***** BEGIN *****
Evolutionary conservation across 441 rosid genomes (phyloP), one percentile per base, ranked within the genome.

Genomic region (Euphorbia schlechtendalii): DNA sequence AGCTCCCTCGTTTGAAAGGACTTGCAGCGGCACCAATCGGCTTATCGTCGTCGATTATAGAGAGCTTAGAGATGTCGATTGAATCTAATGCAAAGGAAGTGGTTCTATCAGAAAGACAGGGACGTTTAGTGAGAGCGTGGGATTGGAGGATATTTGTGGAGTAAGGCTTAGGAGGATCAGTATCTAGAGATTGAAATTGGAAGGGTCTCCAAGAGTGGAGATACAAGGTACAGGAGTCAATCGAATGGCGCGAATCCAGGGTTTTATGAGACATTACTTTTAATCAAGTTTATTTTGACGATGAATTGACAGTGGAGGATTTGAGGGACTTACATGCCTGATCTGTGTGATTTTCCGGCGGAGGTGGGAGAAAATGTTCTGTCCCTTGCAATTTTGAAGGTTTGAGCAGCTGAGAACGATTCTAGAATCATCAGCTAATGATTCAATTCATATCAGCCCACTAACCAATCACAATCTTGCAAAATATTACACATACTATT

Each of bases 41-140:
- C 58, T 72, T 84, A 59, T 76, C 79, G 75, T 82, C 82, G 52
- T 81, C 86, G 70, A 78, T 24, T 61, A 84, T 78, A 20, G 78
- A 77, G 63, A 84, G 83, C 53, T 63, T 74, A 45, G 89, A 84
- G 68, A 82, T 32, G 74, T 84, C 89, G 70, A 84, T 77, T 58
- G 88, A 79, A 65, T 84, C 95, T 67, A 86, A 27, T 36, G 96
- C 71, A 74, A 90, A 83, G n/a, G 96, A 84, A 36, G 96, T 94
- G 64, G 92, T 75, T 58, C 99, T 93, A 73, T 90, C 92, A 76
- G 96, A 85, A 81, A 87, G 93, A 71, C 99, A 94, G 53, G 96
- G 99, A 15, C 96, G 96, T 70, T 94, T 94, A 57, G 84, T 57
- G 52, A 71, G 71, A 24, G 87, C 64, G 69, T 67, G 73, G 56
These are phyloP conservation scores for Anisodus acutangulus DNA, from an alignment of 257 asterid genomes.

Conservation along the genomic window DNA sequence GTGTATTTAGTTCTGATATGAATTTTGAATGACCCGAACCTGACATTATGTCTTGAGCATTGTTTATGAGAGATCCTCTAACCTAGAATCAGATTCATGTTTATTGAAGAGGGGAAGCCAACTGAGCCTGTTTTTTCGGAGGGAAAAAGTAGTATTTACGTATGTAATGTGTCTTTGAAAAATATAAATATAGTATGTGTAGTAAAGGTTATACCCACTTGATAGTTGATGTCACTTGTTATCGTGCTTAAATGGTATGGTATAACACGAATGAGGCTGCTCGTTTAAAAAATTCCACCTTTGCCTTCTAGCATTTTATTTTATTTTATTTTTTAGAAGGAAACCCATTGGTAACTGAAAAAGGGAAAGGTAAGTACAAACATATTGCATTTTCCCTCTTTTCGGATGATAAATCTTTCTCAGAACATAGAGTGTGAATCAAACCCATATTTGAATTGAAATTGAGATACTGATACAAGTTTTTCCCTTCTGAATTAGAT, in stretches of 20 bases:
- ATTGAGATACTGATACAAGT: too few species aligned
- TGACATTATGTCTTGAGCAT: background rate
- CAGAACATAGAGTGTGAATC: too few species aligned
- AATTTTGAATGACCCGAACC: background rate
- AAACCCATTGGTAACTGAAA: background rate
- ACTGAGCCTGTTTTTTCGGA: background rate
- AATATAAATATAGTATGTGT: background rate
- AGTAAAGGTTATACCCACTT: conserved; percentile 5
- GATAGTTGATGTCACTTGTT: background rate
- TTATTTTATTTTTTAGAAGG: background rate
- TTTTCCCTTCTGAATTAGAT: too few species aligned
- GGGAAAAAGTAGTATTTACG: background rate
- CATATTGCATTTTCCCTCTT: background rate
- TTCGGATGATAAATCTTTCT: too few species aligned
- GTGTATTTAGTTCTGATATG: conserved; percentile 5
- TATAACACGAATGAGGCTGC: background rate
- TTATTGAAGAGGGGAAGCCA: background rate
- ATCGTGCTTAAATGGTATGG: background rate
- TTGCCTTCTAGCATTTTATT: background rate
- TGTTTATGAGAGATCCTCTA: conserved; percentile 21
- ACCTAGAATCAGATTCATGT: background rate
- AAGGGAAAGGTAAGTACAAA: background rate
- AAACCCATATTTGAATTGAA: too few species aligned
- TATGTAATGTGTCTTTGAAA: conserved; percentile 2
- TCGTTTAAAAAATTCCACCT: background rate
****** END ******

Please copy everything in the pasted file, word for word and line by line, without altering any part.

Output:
Evolutionary conservation across 441 rosid genomes (phyloP), one percentile per base, ranked within the genome.

Genomic region (Euphorbia schlechtendalii): DNA sequence AGCTCCCTCGTTTGAAAGGACTTGCAGCGGCACCAATCGGCTTATCGTCGTCGATTATAGAGAGCTTAGAGATGTCGATTGAATCTAATGCAAAGGAAGTGGTTCTATCAGAAAGACAGGGACGTTTAGTGAGAGCGTGGGATTGGAGGATATTTGTGGAGTAAGGCTTAGGAGGATCAGTATCTAGAGATTGAAATTGGAAGGGTCTCCAAGAGTGGAGATACAAGGTACAGGAGTCAATCGAATGGCGCGAATCCAGGGTTTTATGAGACATTACTTTTAATCAAGTTTATTTTGACGATGAATTGACAGTGGAGGATTTGAGGGACTTACATGCCTGATCTGTGTGATTTTCCGGCGGAGGTGGGAGAAAATGTTCTGTCCCTTGCAATTTTGAAGGTTTGAGCAGCTGAGAACGATTCTAGAATCATCAGCTAATGATTCAATTCATATCAGCCCACTAACCAATCACAATCTTGCAAAATATTACACATACTATT

Each of bases 41-140:
- C 58, T 72, T 84, A 59, T 76, C 79, G 75, T 82, C 82, G 52
- T 81, C 86, G 70, A 78, T 24, T 61, A 84, T 78, A 20, G 78
- A 77, G 63, A 84, G 83, C 53, T 63, T 74, A 45, G 89, A 84
- G 68, A 82, T 32, G 74, T 84, C 89, G 70, A 84, T 77, T 58
- G 88, A 79, A 65, T 84, C 95, T 67, A 86, A 27, T 36, G 96
- C 71, A 74, A 90, A 83, G n/a, G 96, A 84, A 36, G 96, T 94
- G 64, G 92, T 75, T 58, C 99, T 93, A 73, T 90, C 92, A 76
- G 96, A 85, A 81, A 87, G 93, A 71, C 99, A 94, G 53, G 96
- G 99, A 15, C 96, G 96, T 70, T 94, T 94, A 57, G 84, T 57
- G 52, A 71, G 71, A 24, G 87, C 64, G 69, T 67, G 73, G 56
These are phyloP conservation scores for Anisodus acutangulus DNA, from an alignment of 257 asterid genomes.

Conservation along the genomic window DNA sequence GTGTATTTAGTTCTGATATGAATTTTGAATGACCCGAACCTGACATTATGTCTTGAGCATTGTTTATGAGAGATCCTCTAACCTAGAATCAGATTCATGTTTATTGAAGAGGGGAAGCCAACTGAGCCTGTTTTTTCGGAGGGAAAAAGTAGTATTTACGTATGTAATGTGTCTTTGAAAAATATAAATATAGTATGTGTAGTAAAGGTTATACCCACTTGATAGTTGATGTCACTTGTTATCGTGCTTAAATGGTATGGTATAACACGAATGAGGCTGCTCGTTTAAAAAATTCCACCTTTGCCTTCTAGCATTTTATTTTATTTTATTTTTTAGAAGGAAACCCATTGGTAACTGAAAAAGGGAAAGGTAAGTACAAACATATTGCATTTTCCCTCTTTTCGGATGATAAATCTTTCTCAGAACATAGAGTGTGAATCAAACCCATATTTGAATTGAAATTGAGATACTGATACAAGTTTTTCCCTTCTGAATTAGAT, in stretches of 20 bases:
- ATTGAGATACTGATACAAGT: too few species aligned
- TGACATTATGTCTTGAGCAT: background rate
- CAGAACATAGAGTGTGAATC: too few species aligned
- AATTTTGAATGACCCGAACC: background rate
- AAACCCATTGGTAACTGAAA: background rate
- ACTGAGCCTGTTTTTTCGGA: background rate
- AATATAAATATAGTATGTGT: background rate
- AGTAAAGGTTATACCCACTT: conserved; percentile 5
- GATAGTTGATGTCACTTGTT: background rate
- TTATTTTATTTTTTAGAAGG: background rate
- TTTTCCCTTCTGAATTAGAT: too few species aligned
- GGGAAAAAGTAGTATTTACG: background rate
- CATATTGCATTTTCCCTCTT: background rate
- TTCGGATGATAAATCTTTCT: too few species aligned
- GTGTATTTAGTTCTGATATG: conserved; percentile 5
- TATAACACGAATGAGGCTGC: background rate
- TTATTGAAGAGGGGAAGCCA: background rate
- ATCGTGCTTAAATGGTATGG: background rate
- TTGCCTTCTAGCATTTTATT: background rate
- TGTTTATGAGAGATCCTCTA: conserved; percentile 21
- ACCTAGAATCAGATTCATGT: background rate
- AAGGGAAAGGTAAGTACAAA: background rate
- AAACCCATATTTGAATTGAA: too few species aligned
- TATGTAATGTGTCTTTGAAA: conserved; percentile 2
- TCGTTTAAAAAATTCCACCT: background rate